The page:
The Hilarious 1960s Vision for the Underbelly of a Houston Highway
Ah, the best laid plans. As Texas DOT considers tearing down the Pierce Elevated Freeway on the east side of downtown Houston, it’s instructive to look back at what people were thinking when they made this eyesore.
Kyle Shelton at Rice University’s Kinder Institute for Urban Research shares these hilarious drawings from the late 1960s that depict how happening the space below the highway was supposed to be. The drawings were commissioned, Shelton tells us, in response to a local architect who had written that life under the freeway would be “psychologically intolerable.” (He was, of course, right.)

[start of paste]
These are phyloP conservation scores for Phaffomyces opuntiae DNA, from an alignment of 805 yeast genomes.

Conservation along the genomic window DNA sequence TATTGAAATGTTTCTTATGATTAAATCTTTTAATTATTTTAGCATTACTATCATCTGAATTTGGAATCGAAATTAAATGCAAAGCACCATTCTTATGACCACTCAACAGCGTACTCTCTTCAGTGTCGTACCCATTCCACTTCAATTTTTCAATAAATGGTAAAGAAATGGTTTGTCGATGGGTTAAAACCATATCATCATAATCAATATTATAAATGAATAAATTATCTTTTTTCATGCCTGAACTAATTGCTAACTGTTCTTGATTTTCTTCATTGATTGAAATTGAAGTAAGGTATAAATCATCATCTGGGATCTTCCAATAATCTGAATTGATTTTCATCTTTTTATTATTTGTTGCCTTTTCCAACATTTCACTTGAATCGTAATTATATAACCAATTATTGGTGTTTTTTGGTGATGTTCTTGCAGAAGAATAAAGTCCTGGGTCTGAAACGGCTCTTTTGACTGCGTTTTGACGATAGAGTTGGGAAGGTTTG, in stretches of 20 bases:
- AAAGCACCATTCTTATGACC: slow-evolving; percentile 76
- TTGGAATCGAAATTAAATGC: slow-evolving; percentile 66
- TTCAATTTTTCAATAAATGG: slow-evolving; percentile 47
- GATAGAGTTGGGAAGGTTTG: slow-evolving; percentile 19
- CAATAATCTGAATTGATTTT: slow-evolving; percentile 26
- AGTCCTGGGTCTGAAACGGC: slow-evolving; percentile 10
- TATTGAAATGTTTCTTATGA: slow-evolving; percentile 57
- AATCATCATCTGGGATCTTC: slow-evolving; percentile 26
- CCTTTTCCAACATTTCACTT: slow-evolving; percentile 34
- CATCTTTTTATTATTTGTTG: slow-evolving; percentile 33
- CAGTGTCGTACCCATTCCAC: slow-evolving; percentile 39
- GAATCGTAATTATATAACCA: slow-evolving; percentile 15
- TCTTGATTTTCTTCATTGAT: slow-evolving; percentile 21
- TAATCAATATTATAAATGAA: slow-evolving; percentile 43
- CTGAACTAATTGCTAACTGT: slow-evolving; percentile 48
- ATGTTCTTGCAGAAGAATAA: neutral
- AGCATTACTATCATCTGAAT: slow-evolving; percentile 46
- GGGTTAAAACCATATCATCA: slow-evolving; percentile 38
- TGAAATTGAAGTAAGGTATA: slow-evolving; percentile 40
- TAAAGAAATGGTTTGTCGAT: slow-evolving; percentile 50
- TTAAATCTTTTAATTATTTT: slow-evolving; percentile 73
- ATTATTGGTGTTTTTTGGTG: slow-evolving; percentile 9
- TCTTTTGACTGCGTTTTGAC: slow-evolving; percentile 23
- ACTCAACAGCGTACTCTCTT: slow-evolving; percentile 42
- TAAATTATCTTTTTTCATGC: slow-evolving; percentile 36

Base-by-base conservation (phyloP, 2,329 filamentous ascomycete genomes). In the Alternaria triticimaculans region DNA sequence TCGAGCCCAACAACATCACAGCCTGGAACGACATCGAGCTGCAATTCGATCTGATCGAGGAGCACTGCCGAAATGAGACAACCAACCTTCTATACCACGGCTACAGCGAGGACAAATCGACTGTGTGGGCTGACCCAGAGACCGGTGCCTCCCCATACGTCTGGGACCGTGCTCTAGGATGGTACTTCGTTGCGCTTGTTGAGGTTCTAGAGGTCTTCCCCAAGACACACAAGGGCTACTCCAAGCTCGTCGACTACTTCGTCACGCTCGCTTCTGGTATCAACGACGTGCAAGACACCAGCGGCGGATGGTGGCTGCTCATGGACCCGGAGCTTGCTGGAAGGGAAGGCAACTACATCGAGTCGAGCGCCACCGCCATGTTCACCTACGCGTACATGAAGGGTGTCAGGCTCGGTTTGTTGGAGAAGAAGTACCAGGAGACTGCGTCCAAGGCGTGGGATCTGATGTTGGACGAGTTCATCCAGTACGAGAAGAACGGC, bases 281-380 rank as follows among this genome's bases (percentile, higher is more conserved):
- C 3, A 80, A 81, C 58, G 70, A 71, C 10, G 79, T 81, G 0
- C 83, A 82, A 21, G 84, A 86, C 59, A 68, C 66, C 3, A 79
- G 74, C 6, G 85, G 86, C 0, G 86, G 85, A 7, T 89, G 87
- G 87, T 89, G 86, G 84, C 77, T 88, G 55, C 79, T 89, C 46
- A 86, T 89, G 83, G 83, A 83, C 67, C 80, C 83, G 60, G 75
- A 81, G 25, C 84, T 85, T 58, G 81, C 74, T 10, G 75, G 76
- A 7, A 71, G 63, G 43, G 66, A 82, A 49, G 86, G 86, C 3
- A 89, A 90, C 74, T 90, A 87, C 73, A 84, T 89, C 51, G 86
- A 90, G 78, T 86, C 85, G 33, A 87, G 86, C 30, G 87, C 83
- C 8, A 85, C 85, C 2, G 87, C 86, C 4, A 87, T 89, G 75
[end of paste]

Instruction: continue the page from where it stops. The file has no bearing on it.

Check out this other lively scene: a playground.
After studying the 1.3 mile long, half-block wide area, the commission concluded that the space was ideal for “playgrounds, plazas, and parking” and included a number of illustrations depicting children playing basketball and office workers enjoying a break beneath six lanes of traffic.
But the only part of that grand vision that came to pass was the parking.
Here’s a somewhat dated shot of the highway doing a pretty awesome job of repelling people.